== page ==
005. Front Covers

Updated: May 24, 2021

If professional editing is what will get readers to recommend your book to others (and/or buy your future books), then a good front cover is what will make them pick it up in the first place.

The old saying ‘don’t judge a book by its cover’ is incredibly valid on a philosophical, and metaphorical, level but from a practical and literal standpoint, it is somewhat futile. People do judge books by their covers and always will.

If you are self-publishing a book for the pure joy of writing it and then getting it out there ‘in the wild’, then you could consider creating the cover yourself. If, however, revenue from your book sales are important or you're hoping to make a living as an independent author, then you will need to attract the attention of the wider market, convince readers that your book is a serious piece of professional work and get them to part with their hard-earned cash. In this case, you cannot skimp on the front cover.

When I was becoming an indie author, I joined the writing communities on Twitter and Facebook. Fellow writers and authors are very supportive of one another and often do things called ‘writer’s lifts’ which are opportunities for authors to promote their own work. In practical terms, this means dropping a (usually Amazon) link and a brief blurb about your book.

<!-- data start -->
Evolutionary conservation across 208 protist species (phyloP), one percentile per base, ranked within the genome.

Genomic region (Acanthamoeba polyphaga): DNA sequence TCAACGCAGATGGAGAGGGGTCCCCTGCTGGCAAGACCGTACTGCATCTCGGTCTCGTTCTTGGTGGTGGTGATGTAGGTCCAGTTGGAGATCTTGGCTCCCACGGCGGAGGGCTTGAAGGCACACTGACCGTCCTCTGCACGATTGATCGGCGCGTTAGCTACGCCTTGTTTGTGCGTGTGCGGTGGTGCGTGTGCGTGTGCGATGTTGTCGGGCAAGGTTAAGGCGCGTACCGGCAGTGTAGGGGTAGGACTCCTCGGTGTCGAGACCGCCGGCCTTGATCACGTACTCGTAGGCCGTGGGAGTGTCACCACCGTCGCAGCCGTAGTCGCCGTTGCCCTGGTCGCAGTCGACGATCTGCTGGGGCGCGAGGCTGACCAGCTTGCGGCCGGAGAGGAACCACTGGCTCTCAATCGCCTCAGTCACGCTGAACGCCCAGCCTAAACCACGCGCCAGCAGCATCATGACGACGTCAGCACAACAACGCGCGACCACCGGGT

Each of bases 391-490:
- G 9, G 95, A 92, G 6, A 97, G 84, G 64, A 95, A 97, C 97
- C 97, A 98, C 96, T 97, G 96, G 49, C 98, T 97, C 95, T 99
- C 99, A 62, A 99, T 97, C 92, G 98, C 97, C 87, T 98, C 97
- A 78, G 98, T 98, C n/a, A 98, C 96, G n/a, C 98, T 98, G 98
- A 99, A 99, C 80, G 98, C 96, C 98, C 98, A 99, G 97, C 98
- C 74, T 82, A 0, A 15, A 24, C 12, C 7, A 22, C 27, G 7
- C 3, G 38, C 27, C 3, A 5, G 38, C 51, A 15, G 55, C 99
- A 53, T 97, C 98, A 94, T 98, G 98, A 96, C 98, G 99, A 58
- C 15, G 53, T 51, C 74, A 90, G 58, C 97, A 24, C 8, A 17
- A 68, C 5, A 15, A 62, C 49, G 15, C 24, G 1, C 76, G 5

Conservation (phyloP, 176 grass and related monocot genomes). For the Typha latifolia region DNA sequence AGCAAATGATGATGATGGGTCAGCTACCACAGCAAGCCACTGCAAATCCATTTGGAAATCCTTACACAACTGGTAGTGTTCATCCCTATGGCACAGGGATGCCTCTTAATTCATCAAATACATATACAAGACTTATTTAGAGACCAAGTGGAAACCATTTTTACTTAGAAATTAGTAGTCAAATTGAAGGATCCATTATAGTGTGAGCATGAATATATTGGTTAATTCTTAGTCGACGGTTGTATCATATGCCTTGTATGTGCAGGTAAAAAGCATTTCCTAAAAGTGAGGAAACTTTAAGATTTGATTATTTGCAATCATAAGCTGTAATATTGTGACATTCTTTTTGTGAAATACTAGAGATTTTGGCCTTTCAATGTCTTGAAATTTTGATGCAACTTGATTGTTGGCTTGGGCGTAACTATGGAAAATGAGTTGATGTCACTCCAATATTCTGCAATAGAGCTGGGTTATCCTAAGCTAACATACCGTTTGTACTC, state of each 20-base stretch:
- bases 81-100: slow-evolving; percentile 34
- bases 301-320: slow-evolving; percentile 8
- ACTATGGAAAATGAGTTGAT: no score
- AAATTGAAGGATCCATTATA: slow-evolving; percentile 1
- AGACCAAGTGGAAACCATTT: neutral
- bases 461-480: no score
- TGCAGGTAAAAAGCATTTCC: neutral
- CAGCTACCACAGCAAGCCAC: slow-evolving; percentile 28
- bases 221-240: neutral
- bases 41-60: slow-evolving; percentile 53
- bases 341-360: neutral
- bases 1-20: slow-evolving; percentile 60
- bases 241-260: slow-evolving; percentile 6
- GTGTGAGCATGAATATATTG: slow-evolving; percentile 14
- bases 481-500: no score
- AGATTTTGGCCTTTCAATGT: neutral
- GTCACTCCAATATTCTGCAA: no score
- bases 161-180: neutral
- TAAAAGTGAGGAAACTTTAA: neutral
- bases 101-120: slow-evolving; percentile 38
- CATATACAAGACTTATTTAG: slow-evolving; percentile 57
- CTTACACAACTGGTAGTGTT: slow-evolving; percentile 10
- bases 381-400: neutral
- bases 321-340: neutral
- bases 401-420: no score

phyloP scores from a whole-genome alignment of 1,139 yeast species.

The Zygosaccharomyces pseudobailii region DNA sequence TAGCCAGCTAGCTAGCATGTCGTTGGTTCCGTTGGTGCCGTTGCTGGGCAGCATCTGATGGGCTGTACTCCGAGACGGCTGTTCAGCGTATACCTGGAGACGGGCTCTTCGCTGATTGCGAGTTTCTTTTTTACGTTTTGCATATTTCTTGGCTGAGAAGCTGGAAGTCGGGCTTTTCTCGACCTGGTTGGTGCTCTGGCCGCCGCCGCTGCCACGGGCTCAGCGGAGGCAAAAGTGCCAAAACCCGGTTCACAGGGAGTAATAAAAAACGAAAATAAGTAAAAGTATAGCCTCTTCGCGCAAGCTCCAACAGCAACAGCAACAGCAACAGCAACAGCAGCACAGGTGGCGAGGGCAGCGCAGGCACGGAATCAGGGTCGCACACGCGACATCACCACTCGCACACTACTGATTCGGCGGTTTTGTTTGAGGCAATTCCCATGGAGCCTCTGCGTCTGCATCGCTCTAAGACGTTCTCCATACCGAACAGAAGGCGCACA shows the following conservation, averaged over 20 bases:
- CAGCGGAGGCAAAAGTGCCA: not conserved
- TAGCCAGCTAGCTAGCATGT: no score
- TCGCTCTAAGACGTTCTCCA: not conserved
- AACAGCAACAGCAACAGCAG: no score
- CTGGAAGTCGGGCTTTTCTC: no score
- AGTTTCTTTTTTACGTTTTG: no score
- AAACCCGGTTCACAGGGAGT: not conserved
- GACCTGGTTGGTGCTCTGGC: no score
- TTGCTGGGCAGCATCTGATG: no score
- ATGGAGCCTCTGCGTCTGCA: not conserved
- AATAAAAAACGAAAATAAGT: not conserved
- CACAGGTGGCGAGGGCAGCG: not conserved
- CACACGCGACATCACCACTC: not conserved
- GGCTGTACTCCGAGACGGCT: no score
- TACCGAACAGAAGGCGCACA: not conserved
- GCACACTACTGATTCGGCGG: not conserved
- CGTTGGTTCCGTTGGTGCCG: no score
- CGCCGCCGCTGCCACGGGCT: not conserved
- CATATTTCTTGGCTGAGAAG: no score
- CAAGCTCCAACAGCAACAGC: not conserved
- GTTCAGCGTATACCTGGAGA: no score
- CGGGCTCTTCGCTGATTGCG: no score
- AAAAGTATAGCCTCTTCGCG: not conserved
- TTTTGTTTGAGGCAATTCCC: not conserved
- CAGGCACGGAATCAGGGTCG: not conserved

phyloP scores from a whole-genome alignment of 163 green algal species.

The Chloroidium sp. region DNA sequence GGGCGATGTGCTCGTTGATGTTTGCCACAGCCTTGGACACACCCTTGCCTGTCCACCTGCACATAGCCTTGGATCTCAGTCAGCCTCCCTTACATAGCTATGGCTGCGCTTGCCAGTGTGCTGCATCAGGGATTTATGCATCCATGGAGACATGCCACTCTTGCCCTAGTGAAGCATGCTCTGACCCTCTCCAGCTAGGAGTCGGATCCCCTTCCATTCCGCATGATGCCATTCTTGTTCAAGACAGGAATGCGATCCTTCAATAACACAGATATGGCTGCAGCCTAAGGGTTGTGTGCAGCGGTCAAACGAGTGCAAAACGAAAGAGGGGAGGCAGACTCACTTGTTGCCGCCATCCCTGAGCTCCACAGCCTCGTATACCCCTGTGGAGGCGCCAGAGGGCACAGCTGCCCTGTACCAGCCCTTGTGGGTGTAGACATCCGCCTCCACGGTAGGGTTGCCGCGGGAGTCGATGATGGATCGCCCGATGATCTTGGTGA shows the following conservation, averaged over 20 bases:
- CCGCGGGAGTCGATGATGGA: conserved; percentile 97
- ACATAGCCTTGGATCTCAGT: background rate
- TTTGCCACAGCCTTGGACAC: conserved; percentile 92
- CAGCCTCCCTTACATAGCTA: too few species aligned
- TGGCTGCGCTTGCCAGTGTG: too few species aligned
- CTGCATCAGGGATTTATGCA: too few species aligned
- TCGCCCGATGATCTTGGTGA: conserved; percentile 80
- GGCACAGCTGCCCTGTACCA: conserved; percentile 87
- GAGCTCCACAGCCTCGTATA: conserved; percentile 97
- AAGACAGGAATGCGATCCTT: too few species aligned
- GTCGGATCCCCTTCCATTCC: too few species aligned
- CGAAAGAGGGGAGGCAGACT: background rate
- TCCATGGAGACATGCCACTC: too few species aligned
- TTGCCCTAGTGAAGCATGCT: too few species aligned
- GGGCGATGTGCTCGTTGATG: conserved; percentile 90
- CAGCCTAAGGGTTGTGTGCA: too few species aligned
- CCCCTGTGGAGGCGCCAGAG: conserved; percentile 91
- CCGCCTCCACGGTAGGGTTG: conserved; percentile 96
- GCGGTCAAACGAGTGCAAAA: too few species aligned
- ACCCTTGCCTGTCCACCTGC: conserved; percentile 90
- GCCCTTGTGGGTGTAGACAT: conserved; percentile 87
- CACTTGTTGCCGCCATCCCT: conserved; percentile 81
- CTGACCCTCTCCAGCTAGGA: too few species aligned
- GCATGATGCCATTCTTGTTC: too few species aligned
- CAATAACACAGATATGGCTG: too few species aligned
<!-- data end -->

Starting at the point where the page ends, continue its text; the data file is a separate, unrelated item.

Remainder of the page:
A quick scroll through Twitter/Facebook and you will see countless books being advertised; your eyes will be immediately drawn to the front cover. You can tell the ones which have not been professionally done a mile off. Obviously, if you are a digital artist, illustrator or an actual book cover designer then this may not apply to you in quite the same way, in which case the DIY approach may work well for you (and save you some cash).

A good designer is likely to create book covers for a living and, in doing so, will cover many aspects which us writers (usually) won’t have a clue about. I didn’t realise this before I started out, but it is significantly more complex than simply creating a cover that looks good.